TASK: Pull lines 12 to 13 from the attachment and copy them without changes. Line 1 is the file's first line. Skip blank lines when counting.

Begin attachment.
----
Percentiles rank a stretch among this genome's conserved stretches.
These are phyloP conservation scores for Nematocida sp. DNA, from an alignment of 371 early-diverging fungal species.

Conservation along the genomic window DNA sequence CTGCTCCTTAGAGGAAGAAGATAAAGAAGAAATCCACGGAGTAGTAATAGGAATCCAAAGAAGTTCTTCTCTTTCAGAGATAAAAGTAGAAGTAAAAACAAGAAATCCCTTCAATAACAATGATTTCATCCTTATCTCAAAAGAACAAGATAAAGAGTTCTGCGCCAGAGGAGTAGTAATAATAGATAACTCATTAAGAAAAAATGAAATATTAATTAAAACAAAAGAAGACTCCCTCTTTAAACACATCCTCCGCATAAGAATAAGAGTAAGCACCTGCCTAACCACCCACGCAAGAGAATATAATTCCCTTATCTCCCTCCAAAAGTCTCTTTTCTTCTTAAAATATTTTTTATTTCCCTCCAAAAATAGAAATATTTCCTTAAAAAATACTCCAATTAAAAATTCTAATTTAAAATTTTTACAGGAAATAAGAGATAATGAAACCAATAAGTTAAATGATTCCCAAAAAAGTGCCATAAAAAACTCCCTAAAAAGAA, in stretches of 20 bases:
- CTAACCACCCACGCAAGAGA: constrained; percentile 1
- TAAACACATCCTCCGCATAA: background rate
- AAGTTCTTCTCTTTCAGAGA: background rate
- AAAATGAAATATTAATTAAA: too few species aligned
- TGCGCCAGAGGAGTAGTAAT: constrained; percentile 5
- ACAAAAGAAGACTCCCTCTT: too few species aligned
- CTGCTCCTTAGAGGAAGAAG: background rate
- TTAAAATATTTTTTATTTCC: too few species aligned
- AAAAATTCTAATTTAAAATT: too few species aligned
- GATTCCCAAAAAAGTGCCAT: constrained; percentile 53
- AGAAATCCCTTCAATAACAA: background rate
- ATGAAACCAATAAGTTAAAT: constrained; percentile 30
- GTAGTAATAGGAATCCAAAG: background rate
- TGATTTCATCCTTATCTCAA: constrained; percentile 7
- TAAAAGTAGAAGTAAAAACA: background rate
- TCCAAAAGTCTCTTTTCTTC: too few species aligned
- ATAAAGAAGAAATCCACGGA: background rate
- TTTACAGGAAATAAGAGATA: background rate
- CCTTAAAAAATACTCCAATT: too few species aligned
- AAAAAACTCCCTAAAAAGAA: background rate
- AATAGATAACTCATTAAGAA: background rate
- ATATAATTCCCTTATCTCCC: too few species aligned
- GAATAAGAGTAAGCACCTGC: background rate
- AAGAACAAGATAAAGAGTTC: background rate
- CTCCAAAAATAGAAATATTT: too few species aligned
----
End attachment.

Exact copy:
- AAAAATTCTAATTTAAAATT: too few species aligned
- GATTCCCAAAAAAGTGCCAT: constrained; percentile 53